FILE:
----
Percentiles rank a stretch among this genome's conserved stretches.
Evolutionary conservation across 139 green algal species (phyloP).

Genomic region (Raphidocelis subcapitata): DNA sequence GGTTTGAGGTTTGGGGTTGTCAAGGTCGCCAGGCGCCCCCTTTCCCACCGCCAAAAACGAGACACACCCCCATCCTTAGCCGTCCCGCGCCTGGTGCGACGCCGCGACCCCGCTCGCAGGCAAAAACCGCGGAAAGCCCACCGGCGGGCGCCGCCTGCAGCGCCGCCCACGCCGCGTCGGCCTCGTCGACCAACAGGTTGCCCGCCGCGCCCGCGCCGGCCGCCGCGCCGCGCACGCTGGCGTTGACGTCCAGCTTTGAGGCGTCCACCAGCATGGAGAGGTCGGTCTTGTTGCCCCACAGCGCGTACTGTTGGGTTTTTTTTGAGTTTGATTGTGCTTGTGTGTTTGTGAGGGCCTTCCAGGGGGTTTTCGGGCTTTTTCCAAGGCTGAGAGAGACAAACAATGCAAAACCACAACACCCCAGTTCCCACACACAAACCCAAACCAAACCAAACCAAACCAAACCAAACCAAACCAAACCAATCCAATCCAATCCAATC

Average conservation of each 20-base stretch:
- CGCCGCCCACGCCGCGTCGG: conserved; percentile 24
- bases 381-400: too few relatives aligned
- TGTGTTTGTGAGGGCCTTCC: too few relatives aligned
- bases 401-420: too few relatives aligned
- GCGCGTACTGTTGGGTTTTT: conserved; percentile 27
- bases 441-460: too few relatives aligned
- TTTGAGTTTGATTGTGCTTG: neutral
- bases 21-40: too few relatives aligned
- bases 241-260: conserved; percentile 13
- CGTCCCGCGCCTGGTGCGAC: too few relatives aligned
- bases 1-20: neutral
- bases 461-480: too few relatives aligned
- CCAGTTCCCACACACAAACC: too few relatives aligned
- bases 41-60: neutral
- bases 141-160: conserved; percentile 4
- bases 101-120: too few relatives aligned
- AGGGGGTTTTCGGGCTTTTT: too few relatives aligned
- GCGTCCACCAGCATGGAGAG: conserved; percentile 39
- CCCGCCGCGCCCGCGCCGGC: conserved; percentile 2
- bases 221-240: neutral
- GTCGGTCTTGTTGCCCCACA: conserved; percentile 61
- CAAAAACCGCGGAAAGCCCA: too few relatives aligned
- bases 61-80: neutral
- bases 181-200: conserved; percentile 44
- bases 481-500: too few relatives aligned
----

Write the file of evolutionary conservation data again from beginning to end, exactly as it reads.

Percentiles rank a stretch among this genome's conserved stretches.
Evolutionary conservation across 139 green algal species (phyloP).

Genomic region (Raphidocelis subcapitata): DNA sequence GGTTTGAGGTTTGGGGTTGTCAAGGTCGCCAGGCGCCCCCTTTCCCACCGCCAAAAACGAGACACACCCCCATCCTTAGCCGTCCCGCGCCTGGTGCGACGCCGCGACCCCGCTCGCAGGCAAAAACCGCGGAAAGCCCACCGGCGGGCGCCGCCTGCAGCGCCGCCCACGCCGCGTCGGCCTCGTCGACCAACAGGTTGCCCGCCGCGCCCGCGCCGGCCGCCGCGCCGCGCACGCTGGCGTTGACGTCCAGCTTTGAGGCGTCCACCAGCATGGAGAGGTCGGTCTTGTTGCCCCACAGCGCGTACTGTTGGGTTTTTTTTGAGTTTGATTGTGCTTGTGTGTTTGTGAGGGCCTTCCAGGGGGTTTTCGGGCTTTTTCCAAGGCTGAGAGAGACAAACAATGCAAAACCACAACACCCCAGTTCCCACACACAAACCCAAACCAAACCAAACCAAACCAAACCAAACCAAACCAAACCAATCCAATCCAATCCAATC

Average conservation of each 20-base stretch:
- CGCCGCCCACGCCGCGTCGG: conserved; percentile 24
- bases 381-400: too few relatives aligned
- TGTGTTTGTGAGGGCCTTCC: too few relatives aligned
- bases 401-420: too few relatives aligned
- GCGCGTACTGTTGGGTTTTT: conserved; percentile 27
- bases 441-460: too few relatives aligned
- TTTGAGTTTGATTGTGCTTG: neutral
- bases 21-40: too few relatives aligned
- bases 241-260: conserved; percentile 13
- CGTCCCGCGCCTGGTGCGAC: too few relatives aligned
- bases 1-20: neutral
- bases 461-480: too few relatives aligned
- CCAGTTCCCACACACAAACC: too few relatives aligned
- bases 41-60: neutral
- bases 141-160: conserved; percentile 4
- bases 101-120: too few relatives aligned
- AGGGGGTTTTCGGGCTTTTT: too few relatives aligned
- GCGTCCACCAGCATGGAGAG: conserved; percentile 39
- CCCGCCGCGCCCGCGCCGGC: conserved; percentile 2
- bases 221-240: neutral
- GTCGGTCTTGTTGCCCCACA: conserved; percentile 61
- CAAAAACCGCGGAAAGCCCA: too few relatives aligned
- bases 61-80: neutral
- bases 181-200: conserved; percentile 44
- bases 481-500: too few relatives aligned